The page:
Archive for the ‘Creative Process’ Category

Revision Week: Winner and Week Off

posted 6/4/16

Dear Readers…

I hope you enjoyed the 4th annual Revision Week. I created this event to inform and inspire your own revision and am honored by the authors who’ve helped. Want more? Visit Revision Week Archive. Want to dig deeper into craft? Check out the advice from myself and 20+ author, editor, agent, and industry contributors including Revision Week guest Jane Yolen in Writing Young Adult Fiction For Dummies and Writing New Adult Fiction. DearEditor.com will return June 13 with answers to YOUR craft and industry questions.

Happy writing!
The Editor

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Revision Week: Marie Force

posted 6/3/16

Dear Readers…

Revision Week ends with a flourish thanks to the fabulous Marie Force, author of some of our favorite contemporary romance series. Marie has sold more than five million copies of her books worldwide, some self-published, others traditionally published. She is talented, prolific, and here to give us a glimpse into her process. Today also brings us to the grand finale giveaway: a Free Full Manuscript Edit by the Editor. Read the full post for giveaway details and Marie’s interview.

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Revision Week: Jane Yolen

posted 6/2/16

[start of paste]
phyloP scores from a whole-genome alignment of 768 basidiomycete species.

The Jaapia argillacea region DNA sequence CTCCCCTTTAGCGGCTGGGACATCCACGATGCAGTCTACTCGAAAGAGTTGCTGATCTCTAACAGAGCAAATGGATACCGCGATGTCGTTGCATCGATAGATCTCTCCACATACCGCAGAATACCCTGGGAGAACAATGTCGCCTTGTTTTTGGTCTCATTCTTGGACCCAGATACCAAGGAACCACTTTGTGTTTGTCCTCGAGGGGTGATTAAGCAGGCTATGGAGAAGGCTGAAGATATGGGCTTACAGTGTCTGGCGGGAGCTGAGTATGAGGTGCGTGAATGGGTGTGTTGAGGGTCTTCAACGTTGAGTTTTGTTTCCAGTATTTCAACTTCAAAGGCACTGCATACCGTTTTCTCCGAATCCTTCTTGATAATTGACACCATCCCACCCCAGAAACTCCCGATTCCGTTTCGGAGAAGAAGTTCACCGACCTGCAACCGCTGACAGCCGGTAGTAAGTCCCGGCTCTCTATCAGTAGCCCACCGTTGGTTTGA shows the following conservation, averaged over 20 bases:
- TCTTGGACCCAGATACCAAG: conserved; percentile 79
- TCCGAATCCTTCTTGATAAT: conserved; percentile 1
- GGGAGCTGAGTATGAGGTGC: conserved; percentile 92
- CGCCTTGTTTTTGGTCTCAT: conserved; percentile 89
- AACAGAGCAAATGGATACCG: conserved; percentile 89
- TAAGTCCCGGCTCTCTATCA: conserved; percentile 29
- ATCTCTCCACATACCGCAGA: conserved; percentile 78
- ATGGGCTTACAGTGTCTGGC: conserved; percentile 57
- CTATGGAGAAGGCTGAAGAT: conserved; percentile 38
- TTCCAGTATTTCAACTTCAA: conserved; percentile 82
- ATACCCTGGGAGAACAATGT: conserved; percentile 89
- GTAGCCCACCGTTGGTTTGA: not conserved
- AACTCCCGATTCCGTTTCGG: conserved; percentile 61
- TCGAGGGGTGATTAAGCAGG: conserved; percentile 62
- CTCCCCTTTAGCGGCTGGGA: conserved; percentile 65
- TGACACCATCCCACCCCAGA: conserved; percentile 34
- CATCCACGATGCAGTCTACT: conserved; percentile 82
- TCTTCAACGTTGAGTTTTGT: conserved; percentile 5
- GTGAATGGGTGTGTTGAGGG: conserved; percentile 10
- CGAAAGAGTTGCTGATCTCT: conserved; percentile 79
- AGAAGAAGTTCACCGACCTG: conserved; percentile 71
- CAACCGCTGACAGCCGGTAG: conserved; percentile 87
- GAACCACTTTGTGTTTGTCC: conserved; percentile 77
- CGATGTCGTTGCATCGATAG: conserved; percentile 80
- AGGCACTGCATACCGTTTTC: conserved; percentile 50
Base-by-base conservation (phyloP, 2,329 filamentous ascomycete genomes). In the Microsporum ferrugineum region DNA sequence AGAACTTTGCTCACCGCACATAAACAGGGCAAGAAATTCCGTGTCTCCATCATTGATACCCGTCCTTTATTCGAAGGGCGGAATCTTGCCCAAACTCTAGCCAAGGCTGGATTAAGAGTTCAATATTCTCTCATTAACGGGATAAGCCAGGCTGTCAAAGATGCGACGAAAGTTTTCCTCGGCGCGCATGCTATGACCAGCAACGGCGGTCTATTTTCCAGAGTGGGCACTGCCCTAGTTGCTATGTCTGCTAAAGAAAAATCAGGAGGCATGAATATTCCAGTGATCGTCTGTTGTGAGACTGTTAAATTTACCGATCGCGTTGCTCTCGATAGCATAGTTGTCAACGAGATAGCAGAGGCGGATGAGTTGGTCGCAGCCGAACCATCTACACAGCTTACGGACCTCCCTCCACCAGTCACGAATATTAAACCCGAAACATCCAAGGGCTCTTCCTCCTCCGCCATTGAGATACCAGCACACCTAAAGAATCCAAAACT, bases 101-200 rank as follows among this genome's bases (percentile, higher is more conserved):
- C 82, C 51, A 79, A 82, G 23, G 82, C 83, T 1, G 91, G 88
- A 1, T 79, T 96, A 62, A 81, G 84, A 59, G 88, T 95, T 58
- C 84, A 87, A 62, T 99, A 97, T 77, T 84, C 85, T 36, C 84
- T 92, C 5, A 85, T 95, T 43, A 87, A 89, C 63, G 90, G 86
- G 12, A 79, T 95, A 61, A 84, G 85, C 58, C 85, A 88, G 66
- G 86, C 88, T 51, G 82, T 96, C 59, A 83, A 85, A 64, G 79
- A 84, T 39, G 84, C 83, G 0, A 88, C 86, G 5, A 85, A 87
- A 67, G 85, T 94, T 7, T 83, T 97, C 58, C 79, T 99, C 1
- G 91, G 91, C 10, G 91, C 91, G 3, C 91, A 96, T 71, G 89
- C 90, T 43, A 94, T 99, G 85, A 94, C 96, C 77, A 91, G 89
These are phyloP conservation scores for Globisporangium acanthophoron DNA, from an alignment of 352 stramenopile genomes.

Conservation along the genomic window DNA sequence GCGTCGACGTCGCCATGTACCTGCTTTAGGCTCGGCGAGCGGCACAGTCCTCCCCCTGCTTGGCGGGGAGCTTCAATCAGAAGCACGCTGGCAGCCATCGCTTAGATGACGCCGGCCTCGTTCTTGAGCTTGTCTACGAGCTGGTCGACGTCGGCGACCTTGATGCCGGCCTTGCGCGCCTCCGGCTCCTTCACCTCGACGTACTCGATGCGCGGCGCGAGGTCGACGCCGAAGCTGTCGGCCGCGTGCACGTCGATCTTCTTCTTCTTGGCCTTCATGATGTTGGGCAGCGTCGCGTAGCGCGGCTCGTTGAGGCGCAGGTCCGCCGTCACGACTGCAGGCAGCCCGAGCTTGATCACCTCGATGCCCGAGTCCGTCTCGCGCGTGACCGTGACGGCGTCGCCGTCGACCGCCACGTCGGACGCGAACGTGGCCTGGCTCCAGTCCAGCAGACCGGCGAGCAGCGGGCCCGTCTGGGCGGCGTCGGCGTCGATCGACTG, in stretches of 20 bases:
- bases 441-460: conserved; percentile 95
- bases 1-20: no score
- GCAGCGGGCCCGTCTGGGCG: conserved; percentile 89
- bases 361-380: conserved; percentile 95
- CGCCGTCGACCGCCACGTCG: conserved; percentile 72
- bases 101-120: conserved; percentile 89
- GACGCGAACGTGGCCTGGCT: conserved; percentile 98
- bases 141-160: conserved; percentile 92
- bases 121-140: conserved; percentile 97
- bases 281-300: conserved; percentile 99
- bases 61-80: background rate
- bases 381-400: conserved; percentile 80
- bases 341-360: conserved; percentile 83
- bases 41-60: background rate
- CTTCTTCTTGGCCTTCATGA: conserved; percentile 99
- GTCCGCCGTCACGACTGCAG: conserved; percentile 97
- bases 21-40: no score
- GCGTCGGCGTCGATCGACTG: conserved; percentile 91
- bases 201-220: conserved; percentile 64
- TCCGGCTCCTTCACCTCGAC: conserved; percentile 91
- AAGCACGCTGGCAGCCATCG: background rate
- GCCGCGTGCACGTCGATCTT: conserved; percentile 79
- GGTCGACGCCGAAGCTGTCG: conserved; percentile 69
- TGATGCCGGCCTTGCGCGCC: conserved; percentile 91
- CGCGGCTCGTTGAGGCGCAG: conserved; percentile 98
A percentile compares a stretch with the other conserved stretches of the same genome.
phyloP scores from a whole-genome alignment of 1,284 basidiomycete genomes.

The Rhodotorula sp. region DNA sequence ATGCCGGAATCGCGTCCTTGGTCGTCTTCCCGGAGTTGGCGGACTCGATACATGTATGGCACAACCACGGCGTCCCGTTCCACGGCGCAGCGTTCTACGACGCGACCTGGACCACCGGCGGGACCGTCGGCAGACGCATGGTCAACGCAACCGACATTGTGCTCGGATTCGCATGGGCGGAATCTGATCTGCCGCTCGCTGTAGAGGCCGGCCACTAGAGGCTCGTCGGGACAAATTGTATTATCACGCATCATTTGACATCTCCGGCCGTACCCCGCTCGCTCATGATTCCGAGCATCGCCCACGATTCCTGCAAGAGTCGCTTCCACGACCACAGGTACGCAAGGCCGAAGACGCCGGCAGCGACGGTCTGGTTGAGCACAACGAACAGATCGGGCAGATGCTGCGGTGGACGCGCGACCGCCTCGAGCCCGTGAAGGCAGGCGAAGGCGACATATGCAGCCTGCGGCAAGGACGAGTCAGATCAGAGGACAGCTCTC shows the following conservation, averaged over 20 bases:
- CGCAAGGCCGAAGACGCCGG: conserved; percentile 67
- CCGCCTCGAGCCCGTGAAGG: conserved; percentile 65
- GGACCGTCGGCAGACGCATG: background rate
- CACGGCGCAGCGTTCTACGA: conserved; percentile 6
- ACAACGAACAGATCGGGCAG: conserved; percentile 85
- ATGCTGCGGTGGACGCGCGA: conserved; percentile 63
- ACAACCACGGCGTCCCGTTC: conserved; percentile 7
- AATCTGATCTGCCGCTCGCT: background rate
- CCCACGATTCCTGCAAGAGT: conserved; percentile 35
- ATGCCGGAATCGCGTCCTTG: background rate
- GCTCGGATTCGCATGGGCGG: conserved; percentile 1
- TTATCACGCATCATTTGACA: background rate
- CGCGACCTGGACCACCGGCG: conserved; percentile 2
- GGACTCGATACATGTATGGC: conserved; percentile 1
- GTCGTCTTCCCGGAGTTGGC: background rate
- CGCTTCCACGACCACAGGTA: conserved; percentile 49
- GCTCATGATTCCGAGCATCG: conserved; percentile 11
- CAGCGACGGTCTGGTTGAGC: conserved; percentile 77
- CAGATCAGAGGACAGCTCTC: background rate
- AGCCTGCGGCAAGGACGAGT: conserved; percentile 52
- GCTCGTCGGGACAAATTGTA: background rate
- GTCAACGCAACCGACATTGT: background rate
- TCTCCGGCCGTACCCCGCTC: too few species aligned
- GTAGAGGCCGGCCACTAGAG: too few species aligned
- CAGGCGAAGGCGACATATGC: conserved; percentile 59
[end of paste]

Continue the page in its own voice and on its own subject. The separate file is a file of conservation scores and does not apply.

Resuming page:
Dear Readers…

What a pleasure to share with you, on Day 4 of Revision Week, insights from the amazing Jane Yolen, celebrated author of over 300 books for young people. Jane has written picture books, novels, and poetry collections, in genres including fantasy, science fantasy, and fairy tales. She’s a master at craft with an endless imagination, a work ethic that staggers, and a deep respect for her young readers. Please join Jane and The Editor for Day 4 of Revision Week, and enter to win today’s “Free Partial Edit” from The Editor.

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Revision Week: Chanel Cleeton

posted 6/1/16

Dear Readers… Day 3 of DearEditor.com’s Revision Week brings us Chanel Cleeton, author of four popular thriller and romance series, including the brand new Wild Aces. Please join Chanel and The Editor for Day 3 of Revision Week, and enter to win today’s “Free Partial Edit” from The Editor.

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Revision Week: Salina Yoon

posted 5/31/16

Dear Readers…

Revision Week continues with Salina Yoon, author/illustrator of more than 160 books for kids. Salina’s characters Penguin and Bear are adored by young children around the world, and it’s an honor to have her here talking about the revision process with picture books, both the text and visual storylines. Please join Salina and The Editor for Day 2 of Revision Week, and enter to win today’s “Free Partial Edit” from The Editor.

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Revision Week: Pam Munoz Ryan

posted 5/30/16